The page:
Invention Summary: The Sigma-1 receptor (S1R) is a ligand-gated molecular chaperone protein, found in the endoplasmic reticulum and plasma membranes, which modulates mu-opioid and NMDA receptors. S1R antagonists can reduce the amplification of messages coming from pain sensors without impacting non-pain sensors that transmit other types of stimuli. Rutgers researchers have developed a new class of compounds, with the lead molecule named PW507, that exhibit: (1) potent S1R binding affinity and antagonism, (2) high selectivity for S1R over S2R, (3) favorable in vitro and in vivo metabolic stability, (4) good brain permeability (B/P ratio ≥ 14) and oral bioavailability (F=26%), (4) no CNS toxicity or general toxicity in rats, (5) dose-dependent analgesia in vivo in rodent models of neuropathic pain such as chemotherapy-induced pain models, and (6) significant potentiation effect (3 fold) of opioids’ analgesic effects in a mouse of acute pain. Market Applications: Treatment for pain Treatment for substance abuse Combination with opioids to reduce opioid dosage Advantages: Potent analgesic effect No addictive potential Negligible side effects Excellent metabolic stability High CNS penetration and oral bioavailability Intellectual Property & Development Status: Patent pending. Available for licensing and/or research collaboration.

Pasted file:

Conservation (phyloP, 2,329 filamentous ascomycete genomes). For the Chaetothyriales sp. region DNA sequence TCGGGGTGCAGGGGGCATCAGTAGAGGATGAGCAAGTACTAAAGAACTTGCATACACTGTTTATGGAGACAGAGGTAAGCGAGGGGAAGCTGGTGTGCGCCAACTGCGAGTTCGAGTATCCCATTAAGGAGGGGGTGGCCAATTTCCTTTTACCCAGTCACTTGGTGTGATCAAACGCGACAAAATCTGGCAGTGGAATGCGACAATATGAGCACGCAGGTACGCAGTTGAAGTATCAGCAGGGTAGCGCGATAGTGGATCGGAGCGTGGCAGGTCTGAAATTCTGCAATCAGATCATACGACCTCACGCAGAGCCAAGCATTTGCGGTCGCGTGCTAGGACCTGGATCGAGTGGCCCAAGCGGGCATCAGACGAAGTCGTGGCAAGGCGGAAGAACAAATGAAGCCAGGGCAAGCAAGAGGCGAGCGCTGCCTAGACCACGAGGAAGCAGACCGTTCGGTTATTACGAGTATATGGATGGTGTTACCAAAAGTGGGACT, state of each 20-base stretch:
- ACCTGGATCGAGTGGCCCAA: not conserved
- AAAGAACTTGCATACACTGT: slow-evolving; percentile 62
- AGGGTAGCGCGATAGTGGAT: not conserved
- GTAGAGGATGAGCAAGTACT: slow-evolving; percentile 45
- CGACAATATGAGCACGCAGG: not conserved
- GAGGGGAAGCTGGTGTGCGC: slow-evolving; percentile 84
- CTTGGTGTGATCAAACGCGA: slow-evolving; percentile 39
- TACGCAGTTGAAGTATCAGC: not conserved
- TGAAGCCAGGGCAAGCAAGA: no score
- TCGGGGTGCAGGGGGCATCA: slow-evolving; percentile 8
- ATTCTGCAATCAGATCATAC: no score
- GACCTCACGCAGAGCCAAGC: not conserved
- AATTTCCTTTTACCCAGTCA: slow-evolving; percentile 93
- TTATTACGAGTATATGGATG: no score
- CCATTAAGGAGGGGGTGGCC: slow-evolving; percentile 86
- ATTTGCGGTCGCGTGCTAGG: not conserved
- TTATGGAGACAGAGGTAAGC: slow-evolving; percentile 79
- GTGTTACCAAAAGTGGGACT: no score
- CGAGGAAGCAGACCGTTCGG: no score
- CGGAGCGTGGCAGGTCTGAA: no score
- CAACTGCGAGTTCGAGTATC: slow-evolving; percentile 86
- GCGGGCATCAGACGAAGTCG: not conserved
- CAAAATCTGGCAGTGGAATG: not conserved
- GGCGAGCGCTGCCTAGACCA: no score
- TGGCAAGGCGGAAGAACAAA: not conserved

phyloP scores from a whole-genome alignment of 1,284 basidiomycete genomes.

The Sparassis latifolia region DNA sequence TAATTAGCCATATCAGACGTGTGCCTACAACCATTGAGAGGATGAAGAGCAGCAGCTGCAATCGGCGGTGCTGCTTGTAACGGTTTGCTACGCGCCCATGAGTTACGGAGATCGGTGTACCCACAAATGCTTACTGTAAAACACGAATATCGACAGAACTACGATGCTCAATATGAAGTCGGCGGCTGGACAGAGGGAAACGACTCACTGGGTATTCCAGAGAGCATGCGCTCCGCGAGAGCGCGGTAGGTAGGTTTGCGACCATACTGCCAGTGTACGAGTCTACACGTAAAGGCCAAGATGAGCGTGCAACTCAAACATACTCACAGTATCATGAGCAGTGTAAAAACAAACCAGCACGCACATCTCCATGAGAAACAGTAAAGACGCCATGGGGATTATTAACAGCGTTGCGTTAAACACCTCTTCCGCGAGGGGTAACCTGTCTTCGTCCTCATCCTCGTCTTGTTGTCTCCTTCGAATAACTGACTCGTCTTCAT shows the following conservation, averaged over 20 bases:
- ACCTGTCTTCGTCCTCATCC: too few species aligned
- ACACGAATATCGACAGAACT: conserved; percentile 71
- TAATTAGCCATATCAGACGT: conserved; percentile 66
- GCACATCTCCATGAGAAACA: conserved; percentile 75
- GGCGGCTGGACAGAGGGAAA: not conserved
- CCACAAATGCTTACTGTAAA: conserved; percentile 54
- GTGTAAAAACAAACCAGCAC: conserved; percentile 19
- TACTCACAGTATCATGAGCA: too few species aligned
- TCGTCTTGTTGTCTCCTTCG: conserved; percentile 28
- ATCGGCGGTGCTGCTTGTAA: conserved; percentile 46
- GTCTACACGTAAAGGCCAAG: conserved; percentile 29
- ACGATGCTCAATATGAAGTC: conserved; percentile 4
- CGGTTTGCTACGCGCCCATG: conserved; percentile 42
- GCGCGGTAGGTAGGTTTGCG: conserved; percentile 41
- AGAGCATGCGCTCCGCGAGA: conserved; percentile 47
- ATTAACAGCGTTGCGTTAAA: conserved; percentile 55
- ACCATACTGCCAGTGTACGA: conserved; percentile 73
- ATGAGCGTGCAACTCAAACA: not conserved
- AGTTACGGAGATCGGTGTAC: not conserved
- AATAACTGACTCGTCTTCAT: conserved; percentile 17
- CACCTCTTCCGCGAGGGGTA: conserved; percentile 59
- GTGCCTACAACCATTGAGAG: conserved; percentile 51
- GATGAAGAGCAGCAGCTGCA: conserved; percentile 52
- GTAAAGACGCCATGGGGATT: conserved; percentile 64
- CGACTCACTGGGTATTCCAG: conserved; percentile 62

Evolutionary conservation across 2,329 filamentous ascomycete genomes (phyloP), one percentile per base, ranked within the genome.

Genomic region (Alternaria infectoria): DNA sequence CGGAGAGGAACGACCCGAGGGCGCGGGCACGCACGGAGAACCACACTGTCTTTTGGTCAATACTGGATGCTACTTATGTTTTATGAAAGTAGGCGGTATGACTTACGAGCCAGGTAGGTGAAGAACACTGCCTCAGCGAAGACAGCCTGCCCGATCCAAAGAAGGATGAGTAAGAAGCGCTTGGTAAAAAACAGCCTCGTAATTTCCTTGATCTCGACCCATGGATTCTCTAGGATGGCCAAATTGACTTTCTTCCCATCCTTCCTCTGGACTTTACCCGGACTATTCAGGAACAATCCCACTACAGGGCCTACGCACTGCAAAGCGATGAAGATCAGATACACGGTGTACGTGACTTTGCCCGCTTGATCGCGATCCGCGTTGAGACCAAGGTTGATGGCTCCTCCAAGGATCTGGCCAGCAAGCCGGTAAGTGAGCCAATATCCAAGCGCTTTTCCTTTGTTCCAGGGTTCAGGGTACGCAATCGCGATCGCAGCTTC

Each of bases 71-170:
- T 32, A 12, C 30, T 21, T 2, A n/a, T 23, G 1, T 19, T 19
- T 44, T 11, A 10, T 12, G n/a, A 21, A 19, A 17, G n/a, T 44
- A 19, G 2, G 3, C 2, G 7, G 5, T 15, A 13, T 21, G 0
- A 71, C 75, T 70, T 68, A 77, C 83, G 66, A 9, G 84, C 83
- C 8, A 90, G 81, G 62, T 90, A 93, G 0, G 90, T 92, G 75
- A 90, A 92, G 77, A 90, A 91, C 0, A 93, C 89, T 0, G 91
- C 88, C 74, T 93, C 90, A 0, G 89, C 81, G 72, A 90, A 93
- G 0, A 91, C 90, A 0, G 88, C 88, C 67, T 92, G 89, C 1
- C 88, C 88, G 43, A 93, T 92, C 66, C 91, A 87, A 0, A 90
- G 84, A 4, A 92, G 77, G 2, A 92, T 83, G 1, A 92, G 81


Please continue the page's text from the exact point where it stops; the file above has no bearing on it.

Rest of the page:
|Original language||English (US)|
|State||Published - Apr 2019|